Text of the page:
Utility companies should be aware of the July 21, 2011 compliance deadline arising from  Section 1100F of the Dodd-Frank Wall Street Reform and Consumer Protection Act (“the Act”), which amended the Fair Credit Reporting Act, 15 U.S.C. § 1681 et seq. (“FCRA”).  Section 1100F requires new disclosures about a consumer’s credit score and other factors which are part of a consumer’s credit report to be included in adverse action notices and risk-based pricing notices. Utilities most often send out such notices to applicants for service who are required to make a deposit to receive service (when other applicants may not be) or potentially charge different rates or terms based upon a consumer creditor report obtained by the utility on the applicant.  These amendments to the FCRA will become effective on July 21, 2011.  In light of this effective date, and the recent publication of regulations to implement Section 1100F, utility companies that provide applicants and customers with adverse action notices and risk-based pricing notices under the FCRA must ensure that the required changes have been made to their notices in light of Section 1100F.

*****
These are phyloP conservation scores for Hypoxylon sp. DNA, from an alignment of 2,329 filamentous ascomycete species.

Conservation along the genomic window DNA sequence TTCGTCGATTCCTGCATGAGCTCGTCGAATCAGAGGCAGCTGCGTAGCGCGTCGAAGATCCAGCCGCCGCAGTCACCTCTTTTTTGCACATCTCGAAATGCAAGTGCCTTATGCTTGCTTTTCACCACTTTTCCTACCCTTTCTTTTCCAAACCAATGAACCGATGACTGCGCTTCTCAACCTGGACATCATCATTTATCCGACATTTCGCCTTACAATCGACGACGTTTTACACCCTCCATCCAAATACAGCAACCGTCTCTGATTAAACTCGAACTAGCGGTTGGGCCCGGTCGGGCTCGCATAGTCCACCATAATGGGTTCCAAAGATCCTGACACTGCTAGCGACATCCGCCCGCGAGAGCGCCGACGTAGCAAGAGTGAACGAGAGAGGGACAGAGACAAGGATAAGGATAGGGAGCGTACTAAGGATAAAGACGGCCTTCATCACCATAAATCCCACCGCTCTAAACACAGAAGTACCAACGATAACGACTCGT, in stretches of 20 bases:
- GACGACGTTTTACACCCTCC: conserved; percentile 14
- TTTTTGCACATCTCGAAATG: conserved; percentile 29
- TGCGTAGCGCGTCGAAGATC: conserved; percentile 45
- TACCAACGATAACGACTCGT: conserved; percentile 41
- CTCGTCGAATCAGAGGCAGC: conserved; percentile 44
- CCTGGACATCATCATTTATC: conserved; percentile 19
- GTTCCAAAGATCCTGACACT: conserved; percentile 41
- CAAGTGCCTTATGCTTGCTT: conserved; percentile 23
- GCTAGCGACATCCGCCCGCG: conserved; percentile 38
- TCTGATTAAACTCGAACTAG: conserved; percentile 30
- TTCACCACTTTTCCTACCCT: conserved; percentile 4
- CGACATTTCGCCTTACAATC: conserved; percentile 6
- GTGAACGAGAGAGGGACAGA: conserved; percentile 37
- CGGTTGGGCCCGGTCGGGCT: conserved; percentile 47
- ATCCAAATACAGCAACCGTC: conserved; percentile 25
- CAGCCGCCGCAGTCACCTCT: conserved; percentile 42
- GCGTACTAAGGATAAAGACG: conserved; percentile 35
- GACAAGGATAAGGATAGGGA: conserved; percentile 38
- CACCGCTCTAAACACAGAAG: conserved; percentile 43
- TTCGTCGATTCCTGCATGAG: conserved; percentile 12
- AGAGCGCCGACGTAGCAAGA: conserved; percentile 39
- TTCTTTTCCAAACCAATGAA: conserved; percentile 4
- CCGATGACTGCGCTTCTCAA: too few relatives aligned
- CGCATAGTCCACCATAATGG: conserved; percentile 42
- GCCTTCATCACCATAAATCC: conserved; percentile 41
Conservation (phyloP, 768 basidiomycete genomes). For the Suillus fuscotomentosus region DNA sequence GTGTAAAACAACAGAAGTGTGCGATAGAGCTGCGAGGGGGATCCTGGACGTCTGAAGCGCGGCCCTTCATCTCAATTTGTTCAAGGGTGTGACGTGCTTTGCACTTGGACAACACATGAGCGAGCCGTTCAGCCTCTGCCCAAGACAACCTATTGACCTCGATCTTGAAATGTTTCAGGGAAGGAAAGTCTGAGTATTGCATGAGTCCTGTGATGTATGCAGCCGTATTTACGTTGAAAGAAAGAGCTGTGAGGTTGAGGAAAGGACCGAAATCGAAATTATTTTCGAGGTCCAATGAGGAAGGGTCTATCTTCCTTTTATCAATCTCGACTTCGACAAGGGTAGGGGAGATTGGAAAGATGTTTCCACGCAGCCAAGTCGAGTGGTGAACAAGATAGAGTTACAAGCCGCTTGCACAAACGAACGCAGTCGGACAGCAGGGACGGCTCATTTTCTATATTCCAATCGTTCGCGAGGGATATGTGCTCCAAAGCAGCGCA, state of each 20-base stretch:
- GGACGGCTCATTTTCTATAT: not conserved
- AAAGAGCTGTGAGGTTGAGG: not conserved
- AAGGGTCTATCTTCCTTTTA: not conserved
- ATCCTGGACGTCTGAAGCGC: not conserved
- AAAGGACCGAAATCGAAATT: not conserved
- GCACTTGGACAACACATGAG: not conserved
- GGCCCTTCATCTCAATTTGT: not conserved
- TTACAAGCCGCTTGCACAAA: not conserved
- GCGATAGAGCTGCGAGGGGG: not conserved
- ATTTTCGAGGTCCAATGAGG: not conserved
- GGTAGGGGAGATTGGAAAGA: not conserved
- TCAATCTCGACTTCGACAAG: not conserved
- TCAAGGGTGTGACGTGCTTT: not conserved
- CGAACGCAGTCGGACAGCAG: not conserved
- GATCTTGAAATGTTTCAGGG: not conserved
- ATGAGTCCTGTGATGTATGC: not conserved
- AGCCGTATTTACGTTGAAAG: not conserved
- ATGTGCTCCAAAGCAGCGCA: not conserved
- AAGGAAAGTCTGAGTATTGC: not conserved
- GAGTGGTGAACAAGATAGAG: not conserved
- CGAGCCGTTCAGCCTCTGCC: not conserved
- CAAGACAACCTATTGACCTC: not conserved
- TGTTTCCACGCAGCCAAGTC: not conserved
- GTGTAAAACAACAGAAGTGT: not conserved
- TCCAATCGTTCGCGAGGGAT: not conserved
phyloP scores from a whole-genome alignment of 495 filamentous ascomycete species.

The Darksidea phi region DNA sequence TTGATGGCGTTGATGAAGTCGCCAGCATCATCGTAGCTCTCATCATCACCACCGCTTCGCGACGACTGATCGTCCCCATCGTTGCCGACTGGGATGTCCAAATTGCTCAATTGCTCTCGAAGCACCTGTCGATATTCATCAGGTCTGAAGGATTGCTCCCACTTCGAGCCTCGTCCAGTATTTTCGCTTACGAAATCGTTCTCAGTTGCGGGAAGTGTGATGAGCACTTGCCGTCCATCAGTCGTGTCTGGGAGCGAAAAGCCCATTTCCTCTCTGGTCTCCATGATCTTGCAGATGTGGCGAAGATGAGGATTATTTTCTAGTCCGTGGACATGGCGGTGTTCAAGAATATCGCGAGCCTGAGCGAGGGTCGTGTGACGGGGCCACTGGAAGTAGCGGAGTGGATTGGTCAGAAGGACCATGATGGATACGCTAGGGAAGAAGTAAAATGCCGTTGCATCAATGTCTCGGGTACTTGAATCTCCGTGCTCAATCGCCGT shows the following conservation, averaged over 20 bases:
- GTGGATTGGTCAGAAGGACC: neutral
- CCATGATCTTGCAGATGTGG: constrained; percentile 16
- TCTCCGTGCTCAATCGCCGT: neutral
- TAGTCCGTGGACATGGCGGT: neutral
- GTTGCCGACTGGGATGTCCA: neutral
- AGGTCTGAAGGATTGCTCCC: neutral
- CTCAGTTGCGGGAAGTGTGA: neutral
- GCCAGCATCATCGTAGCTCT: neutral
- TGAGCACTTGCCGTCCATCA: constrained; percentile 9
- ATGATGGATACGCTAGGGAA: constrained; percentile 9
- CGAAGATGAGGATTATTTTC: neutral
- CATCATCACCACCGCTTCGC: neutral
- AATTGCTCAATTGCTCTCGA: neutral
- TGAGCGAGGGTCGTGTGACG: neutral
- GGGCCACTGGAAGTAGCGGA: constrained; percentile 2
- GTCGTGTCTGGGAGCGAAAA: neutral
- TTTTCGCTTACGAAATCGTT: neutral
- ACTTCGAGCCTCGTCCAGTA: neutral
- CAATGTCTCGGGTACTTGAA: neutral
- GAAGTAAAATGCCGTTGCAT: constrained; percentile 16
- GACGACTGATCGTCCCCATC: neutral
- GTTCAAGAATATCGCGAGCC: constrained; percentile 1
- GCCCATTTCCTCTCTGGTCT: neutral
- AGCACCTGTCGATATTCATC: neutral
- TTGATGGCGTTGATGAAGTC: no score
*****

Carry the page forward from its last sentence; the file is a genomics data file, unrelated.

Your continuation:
Section 1100F of the Act amended Section 615 of the FCRA to add credit score and other disclosure obligations in connection with adverse action and risk-based pricing notices provided to consumers.  These notices must be amended so that they contain the following additional information:

  • A numerical credit score used in taking any adverse action;
  • The range of possible credit scores under the model used;
  • The factors that adversely affected the credit score of the consumer, which should be ranked in the order of their importance and should not exceed four factors — unless the number of credit inquiries is a factor and is not already reflected in the top four, in which case, five factors must be disclosed (i.e., the top four, plus the “inquiries” factor);
  • The date on which the credit score was created; and
  • The name of the consumer reporting agency or other person providing the score; and
  • A prescribed statement explaining credit scores.

In addition to making these required changes, utilities that send out adverse action notices and risk-based pricing notices should amend their internal policies to take into account the new requirements imposed by Section 1100F.  Utility companies that fail to make these changes to their adverse action or risk-based pricing notices may face penalties.

For additional information please contact David N. Anthony or Paige S. Fitzgerald.